- High Altarpiece. Work of Cayetano de Acosta, made in 1770, which represents in the centre the Transfiguration of the Lord. Around the scene are the Archangels, a pair of angels and the image of the Immaculate Conception.
- Altarpiece of the Christ of the Afflicted. This work was made by Gaspar Gines in 1635. In the centre is the image of Christ of the Afflicted, accompanied by the Coronation of the Virgin and the relief of the Holy Trinity. Above all, there is Saint Michael.
- Altarpiece of San Fernando. Made in 1760 by José Díaz, with images by Antonio de Quirós.
- Altarpiece of the Virgen de las Aguas. Gilded altarpiece by José Maestre made in 1727. It contains the Virgin of the Waters, together with Saint Ferdinand.
- Altarpiece of the Sacramental Chapel. Rococo style, made in 1764, which contains the image of Jesus of the Passion.
- Altarpiece of the Virgen del Rocío. Made in 1740, with the image of the Virgen del Rocío.
Behind the main altarpiece there is a museum, where 17th century paintings and other artistic objects are exhibited.
Brotherhoods and devotions
This church is one of the main venues for brotherhoods in Seville, among them we can find:
- Hermandad de la Sagrada Entrada en Jerusalén, anonymous, Cristo del Amor, the work of Juan de Mesa and Nuestra Señora del Socorro, attributed to Gabriel de Astorga. It goes out on Palm Sunday.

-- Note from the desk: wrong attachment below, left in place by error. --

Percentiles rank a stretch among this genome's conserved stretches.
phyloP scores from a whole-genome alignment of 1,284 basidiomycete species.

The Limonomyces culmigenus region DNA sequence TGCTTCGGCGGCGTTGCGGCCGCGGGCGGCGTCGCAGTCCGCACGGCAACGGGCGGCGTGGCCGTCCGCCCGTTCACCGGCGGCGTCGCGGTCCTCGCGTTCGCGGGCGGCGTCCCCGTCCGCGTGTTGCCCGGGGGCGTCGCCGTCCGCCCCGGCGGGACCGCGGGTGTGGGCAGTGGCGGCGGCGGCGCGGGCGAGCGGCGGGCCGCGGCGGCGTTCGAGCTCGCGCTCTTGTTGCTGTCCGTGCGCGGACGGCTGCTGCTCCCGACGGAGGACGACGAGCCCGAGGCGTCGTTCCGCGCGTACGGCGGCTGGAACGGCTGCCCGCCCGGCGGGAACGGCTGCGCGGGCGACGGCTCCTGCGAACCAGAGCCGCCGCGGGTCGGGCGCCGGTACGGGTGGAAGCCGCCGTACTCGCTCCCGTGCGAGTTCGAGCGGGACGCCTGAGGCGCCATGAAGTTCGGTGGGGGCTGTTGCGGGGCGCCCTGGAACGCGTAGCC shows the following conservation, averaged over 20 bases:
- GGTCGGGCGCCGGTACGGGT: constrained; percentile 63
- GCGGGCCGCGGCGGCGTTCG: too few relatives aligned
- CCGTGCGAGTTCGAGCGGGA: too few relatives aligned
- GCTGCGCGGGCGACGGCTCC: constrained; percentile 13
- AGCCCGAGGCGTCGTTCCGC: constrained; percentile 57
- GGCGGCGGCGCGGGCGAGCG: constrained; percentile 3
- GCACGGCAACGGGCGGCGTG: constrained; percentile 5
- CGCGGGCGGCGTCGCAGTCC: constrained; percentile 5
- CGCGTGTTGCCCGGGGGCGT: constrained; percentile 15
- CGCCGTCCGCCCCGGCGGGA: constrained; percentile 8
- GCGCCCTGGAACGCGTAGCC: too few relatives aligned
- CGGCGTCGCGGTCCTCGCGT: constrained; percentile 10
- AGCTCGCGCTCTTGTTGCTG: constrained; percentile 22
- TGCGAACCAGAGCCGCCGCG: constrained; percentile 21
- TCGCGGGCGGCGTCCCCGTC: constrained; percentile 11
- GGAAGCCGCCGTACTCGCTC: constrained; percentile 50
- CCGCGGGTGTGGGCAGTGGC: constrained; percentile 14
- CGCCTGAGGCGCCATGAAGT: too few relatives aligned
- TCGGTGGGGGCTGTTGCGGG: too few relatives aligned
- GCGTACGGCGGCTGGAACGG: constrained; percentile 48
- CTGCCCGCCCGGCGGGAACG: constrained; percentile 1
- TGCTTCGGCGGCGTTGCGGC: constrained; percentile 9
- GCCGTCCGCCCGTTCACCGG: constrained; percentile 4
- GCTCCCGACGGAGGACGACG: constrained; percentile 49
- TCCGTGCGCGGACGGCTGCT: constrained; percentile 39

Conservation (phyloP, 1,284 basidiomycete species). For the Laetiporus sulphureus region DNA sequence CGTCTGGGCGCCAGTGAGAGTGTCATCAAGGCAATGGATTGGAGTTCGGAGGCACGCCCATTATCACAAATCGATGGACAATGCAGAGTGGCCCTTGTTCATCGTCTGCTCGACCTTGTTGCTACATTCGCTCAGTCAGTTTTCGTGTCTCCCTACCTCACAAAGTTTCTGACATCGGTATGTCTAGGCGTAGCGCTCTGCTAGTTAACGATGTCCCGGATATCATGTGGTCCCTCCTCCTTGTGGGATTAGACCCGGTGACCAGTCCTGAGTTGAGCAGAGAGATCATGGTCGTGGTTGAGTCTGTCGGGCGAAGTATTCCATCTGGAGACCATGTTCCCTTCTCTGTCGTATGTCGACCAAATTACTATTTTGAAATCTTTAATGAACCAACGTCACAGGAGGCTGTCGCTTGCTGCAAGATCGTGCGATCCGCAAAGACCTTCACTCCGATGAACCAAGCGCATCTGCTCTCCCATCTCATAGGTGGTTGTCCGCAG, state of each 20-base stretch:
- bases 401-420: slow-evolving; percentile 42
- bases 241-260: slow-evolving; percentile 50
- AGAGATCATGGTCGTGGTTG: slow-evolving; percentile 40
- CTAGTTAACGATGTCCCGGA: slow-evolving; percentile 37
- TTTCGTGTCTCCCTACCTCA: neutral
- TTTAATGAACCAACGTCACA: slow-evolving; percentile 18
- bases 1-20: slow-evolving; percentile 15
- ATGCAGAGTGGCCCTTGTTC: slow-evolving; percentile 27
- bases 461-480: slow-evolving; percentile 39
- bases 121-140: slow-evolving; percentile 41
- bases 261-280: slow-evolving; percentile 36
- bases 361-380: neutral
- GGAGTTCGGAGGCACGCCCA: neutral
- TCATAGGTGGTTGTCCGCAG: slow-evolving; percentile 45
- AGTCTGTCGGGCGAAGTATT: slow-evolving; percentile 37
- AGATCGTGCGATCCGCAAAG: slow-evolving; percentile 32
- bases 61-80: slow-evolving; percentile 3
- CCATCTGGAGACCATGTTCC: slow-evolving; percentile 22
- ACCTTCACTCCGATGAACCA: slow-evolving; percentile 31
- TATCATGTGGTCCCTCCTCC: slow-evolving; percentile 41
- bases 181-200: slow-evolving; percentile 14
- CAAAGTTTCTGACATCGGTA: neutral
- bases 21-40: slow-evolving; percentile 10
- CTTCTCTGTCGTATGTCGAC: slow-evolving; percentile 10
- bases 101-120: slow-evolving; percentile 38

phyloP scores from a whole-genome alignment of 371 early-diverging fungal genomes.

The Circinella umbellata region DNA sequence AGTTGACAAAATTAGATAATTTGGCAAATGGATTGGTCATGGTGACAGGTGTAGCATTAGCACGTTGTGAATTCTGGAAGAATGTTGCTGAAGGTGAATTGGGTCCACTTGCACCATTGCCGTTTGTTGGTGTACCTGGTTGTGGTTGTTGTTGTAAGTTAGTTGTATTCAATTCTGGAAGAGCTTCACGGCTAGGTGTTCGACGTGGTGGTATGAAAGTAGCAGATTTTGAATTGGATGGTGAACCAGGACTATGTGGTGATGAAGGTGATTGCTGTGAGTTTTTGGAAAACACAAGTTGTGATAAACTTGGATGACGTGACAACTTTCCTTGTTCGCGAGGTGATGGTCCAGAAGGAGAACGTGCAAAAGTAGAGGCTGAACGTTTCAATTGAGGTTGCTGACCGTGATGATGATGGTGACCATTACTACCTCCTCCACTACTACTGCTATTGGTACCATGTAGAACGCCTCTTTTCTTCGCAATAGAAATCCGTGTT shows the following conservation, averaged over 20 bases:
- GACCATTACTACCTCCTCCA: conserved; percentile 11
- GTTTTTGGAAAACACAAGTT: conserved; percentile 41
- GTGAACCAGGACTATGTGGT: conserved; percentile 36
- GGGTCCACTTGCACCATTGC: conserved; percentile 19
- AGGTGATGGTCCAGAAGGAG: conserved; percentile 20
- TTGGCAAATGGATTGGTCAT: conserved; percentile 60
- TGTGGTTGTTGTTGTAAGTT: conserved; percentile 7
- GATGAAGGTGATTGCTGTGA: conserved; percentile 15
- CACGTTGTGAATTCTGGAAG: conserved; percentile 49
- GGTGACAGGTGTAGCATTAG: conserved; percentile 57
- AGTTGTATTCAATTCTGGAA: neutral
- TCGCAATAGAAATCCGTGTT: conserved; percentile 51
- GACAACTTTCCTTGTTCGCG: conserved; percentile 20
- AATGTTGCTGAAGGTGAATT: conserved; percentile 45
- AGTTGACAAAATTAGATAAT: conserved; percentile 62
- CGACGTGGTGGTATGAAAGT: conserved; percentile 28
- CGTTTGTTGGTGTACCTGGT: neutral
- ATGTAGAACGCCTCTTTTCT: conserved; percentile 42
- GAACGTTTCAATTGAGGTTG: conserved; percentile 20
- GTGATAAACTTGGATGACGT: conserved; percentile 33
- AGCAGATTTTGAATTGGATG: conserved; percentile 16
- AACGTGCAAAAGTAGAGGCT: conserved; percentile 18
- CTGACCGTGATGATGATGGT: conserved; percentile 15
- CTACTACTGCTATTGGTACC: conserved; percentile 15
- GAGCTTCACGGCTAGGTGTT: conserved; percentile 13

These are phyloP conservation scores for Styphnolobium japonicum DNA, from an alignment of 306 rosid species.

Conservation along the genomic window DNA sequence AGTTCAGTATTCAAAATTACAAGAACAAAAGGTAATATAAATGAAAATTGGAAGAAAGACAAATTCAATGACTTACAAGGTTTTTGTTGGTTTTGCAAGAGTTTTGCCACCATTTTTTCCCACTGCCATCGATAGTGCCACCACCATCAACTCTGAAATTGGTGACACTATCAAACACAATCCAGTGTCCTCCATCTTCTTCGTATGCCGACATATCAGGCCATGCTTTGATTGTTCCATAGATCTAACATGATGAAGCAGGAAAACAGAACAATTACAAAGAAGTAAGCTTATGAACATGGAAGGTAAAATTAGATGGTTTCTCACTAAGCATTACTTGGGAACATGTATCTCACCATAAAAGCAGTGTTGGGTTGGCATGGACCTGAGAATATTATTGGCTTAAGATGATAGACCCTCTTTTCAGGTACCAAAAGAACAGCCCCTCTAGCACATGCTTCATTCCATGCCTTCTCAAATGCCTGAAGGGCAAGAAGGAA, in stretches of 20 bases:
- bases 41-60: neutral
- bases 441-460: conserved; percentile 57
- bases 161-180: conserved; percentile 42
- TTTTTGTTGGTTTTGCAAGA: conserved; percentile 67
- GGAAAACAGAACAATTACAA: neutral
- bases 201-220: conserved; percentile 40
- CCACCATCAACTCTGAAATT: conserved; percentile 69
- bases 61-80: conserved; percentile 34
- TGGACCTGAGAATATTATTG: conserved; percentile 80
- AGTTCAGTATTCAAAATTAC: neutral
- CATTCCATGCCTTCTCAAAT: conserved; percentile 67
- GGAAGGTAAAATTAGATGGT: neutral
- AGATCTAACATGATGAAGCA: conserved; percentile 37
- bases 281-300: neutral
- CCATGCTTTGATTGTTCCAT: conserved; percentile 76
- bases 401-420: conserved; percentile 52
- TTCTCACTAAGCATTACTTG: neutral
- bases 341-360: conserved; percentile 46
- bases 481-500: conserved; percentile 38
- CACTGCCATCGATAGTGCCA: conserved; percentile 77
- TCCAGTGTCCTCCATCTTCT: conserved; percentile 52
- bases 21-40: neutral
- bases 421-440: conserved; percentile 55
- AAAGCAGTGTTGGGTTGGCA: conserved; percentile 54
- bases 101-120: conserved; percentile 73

- Sacramental Archconfraternity of the Passion. Its titular figures are Jesús de la Pasión, by Martínez Montañés and the Virgen de la Merced, the work of Sebastián Santos. Maundy Thursday.
- Brotherhood of Our Lady of El Rocío. Image of the Virgen del Rocío, by XX.
- Brotherhood of Nuestra Señora de la Antigua. The Virgen de la Antigua and a sculpture by Antonio de Padua.
This imposing building, one of the most important in Seville at present, contains a number of curiosities, making it much more interesting when touring the city.
- Origin. The origin of the church, as we have already mentioned, was not Christian as is commonly believed. It was built by the Muslims as a mosque in the 9th century. It was not until the Christians arrived that it was transformed into the church of today.